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Preliminary Thoughts on Inking on the Slate 500
Used Tablet PC
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Thread: Preliminary Thoughts on Inking on the Slate 500

  1. #1
    Join Date
    Aug 2004
    St. Louis, MO, USA.

    Default Preliminary Thoughts on Inking on the Slate 500

    Inking, Aspect Ratio and Digitizer Operation - A Multi-Dimensional Relationship

    The following remarks are based on slightly less than one week's use of my newly-arrived Slate 500. For this reason, my comments should be regarded as preliminary, but note that they are also based on years of experience with tablets. My hope is that other Slate 500 owners on this forum will add their thoughts and impressions and, by doing so, we will all better understand what it is reasonable to expect when it comes to inking on the Slate 500.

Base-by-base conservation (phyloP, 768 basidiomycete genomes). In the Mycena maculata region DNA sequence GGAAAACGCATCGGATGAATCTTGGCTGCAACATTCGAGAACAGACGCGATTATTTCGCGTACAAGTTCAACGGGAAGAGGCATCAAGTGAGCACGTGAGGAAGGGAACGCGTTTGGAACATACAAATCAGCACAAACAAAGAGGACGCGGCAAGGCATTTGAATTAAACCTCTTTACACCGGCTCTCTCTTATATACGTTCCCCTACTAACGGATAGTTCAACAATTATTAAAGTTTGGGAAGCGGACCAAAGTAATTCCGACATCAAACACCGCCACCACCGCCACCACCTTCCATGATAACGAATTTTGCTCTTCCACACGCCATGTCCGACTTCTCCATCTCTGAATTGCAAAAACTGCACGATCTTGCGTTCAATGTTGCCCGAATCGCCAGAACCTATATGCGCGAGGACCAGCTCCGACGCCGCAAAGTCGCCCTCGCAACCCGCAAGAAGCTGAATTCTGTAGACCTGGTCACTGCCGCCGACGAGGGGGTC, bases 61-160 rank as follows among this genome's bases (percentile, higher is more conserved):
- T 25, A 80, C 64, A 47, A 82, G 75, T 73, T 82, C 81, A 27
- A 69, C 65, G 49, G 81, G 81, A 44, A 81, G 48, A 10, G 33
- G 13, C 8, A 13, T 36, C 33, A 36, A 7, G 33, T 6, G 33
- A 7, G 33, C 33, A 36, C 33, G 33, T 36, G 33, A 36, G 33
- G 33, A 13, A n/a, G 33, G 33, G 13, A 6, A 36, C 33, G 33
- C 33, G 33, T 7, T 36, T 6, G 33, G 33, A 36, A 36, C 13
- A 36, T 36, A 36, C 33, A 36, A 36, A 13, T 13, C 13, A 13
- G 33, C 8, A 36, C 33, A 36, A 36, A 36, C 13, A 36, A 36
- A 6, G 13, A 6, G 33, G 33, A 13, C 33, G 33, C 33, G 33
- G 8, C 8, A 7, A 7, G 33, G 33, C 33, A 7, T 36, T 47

<> With regard to form factors that support inking, the Slate 500 is somewhat unique. The size of the screen, in square area, makes it much more than a iPAQ or a PDA, but it is significantly smaller than a "normal" tabletPC. This is significant because your hand is a fixed size; therefore, devices that are intended to be manipulated with your hands will logically have certain dimensional constraints.

    <> The Slate's aspect ratio, at 16:9-ish, makes it oddly-sized compared to an 8.5 x 11 inch piece of paper, which most Americans are acclimated to as the "standard" writing space. The 8.5 x 11 size intrinsically incorporates considerations for the size of the average human hand. By comparison, the Slate in landscape mode looks wide enough, but not "high" enough. Conversely, in portrait mode, the Slate seems high enough, but looks too narrow. A subtle but important factor is that the 16:9 aspect ratio was not derived from considerations of the hand or its kinematics (the way it moves).